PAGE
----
If the movement restriction of Covid-19 have taught us anything (and we have been taught many things) it is to cherish and appreciate the wonders of the world around us. The closeness of nature and the effect it has, not just on our physical health, but on our mental wellbeing. Let’s get out there and truly enjoy our outdoor adventures leaving nothing behind and taking just the memories home.
Essential safety tips, some practical advice and the best Irish hiking routes for solo trekkers.
Humans are sociable creatures. We like to hunt and play in packs. We also like to hike in groups or in couples
for the camaraderie and the craic. But sometimes you want to hike alone. Sometimes
no one is free to join you but the urge to be outdoors is strong and dictates
that going solo is the only option. Then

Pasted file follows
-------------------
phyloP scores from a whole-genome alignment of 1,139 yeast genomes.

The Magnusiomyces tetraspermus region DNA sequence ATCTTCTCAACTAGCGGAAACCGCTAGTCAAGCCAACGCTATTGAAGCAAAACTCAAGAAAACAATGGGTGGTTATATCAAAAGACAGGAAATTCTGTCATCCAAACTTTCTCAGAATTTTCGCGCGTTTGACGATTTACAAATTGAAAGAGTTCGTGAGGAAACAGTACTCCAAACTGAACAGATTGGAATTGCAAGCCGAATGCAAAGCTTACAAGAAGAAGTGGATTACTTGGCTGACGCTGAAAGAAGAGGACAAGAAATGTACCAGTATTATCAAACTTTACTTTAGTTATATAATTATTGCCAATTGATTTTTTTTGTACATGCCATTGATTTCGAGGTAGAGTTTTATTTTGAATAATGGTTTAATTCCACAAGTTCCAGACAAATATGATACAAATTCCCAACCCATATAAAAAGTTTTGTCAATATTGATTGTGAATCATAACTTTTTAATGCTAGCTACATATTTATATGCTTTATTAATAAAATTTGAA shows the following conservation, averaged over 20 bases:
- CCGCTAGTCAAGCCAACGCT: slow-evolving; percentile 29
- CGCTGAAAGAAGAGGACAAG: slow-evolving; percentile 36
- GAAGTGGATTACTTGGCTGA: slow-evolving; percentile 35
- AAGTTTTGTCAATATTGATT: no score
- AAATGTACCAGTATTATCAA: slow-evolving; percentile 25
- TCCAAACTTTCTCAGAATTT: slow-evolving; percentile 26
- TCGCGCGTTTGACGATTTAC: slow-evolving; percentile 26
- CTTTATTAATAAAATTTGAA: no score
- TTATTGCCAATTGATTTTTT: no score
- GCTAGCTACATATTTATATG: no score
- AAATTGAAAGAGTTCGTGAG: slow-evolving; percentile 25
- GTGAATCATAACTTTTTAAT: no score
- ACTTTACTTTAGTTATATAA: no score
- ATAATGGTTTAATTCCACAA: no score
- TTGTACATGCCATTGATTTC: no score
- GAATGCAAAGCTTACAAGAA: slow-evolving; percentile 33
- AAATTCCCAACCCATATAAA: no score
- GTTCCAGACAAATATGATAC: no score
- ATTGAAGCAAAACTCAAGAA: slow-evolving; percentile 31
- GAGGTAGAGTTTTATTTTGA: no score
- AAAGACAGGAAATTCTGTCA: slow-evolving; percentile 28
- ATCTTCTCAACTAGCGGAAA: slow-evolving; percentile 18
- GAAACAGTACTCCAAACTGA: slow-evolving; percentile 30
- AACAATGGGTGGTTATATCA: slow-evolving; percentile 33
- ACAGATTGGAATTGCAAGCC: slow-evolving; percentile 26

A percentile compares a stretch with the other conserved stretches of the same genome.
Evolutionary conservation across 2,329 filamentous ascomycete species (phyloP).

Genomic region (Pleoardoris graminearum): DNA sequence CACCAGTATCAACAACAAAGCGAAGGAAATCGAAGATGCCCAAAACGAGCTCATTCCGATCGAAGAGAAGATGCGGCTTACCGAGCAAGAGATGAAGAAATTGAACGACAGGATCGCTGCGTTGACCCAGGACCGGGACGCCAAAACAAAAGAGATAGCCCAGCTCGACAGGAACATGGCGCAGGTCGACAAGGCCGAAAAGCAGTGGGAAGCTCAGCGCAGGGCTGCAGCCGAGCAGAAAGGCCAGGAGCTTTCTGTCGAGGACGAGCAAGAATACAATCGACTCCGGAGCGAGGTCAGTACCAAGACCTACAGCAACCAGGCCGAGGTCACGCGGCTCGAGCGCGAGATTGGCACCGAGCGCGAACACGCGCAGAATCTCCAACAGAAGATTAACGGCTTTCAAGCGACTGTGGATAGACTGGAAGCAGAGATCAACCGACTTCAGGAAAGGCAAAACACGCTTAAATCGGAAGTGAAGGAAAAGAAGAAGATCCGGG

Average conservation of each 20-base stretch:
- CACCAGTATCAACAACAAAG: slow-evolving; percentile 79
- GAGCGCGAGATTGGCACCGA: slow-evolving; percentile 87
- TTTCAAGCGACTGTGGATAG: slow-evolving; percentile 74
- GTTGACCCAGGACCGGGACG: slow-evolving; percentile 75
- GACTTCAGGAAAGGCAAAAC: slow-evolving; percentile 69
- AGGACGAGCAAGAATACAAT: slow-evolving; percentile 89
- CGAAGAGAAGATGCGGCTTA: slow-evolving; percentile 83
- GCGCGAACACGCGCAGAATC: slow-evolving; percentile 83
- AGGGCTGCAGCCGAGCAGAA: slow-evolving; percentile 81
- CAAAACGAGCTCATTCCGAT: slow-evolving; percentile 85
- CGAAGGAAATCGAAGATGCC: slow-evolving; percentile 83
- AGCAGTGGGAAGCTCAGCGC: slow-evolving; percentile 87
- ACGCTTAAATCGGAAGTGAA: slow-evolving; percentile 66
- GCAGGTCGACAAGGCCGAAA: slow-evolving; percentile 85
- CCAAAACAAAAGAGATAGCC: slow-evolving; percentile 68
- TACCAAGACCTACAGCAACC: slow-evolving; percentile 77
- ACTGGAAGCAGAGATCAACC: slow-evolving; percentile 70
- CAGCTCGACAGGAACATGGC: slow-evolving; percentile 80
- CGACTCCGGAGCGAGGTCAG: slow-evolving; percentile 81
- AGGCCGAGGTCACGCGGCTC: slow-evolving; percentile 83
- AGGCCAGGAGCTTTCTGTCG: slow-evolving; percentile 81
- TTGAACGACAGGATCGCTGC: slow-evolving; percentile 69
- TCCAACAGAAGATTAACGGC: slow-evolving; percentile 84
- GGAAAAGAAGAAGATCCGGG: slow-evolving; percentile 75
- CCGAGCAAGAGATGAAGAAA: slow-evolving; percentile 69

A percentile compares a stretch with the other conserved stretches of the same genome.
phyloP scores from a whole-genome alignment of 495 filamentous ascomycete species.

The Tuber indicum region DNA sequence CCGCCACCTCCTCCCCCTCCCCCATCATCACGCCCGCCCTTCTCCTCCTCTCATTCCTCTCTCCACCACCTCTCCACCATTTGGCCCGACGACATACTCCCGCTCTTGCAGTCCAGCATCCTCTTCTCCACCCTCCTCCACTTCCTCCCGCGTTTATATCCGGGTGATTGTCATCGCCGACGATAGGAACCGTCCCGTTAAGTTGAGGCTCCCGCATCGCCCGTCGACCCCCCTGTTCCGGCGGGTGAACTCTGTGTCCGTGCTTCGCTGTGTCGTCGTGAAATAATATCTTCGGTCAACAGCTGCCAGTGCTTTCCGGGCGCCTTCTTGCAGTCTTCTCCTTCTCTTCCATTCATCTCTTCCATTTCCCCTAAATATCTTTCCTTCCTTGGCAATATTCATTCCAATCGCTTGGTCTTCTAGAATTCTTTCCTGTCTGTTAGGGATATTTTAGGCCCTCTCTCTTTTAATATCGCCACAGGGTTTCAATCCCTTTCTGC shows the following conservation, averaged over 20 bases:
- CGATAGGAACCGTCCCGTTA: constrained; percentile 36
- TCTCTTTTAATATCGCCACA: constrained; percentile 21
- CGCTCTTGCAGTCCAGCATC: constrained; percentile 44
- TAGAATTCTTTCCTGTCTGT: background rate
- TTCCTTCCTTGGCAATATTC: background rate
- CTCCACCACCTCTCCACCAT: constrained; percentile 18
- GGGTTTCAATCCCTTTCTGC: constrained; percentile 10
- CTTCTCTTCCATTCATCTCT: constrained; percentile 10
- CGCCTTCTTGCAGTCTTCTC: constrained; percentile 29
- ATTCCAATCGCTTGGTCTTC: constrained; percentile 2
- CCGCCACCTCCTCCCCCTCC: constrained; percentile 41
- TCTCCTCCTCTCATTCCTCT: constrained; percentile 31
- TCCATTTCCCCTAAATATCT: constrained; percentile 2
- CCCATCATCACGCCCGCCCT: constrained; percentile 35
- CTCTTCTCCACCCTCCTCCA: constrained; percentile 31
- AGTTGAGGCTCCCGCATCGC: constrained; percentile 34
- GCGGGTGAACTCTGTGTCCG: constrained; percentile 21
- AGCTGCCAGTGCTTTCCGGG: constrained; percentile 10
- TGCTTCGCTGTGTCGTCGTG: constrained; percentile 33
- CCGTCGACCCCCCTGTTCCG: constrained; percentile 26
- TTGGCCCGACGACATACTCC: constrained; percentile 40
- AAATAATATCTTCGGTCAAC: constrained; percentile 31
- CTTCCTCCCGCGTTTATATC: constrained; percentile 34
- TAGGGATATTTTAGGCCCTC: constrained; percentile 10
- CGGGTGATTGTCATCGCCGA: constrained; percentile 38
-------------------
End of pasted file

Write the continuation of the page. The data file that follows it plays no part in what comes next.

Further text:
there are times when you want to feel the wind in your hair, the trail under
your feet and the open road ahead of you totally alone. Trekking solo is the marmite of the hiking community. It is absolutely loved by some and completely
loathed by others. There are genuine
(and imagined) fears which need to be considered by the lone hiker and there
are also genuine (no imagined) pluses to journeying on the solitary trail.
There are always safety concerns for the intrepid traveller
heading out to hike the wilderness.
Falling down, becoming ill, being injured or attacked by wild beasts are
possibilities that every hiker should prepare for before every outdoor
adventure. These concerns are heightened
when facing the trails on your own. Good
preparation can lessen the likelihood of any or all of these mishaps and make
certain that a plan is in place in the unlikely event that something untoward
Backup Tell someone where you are going. Sounds
simple and that’s because it is. Let a
reliable person know what time you are starting the hike, the route which you
plan to take and your estimated return time. Don’t forget to let them know when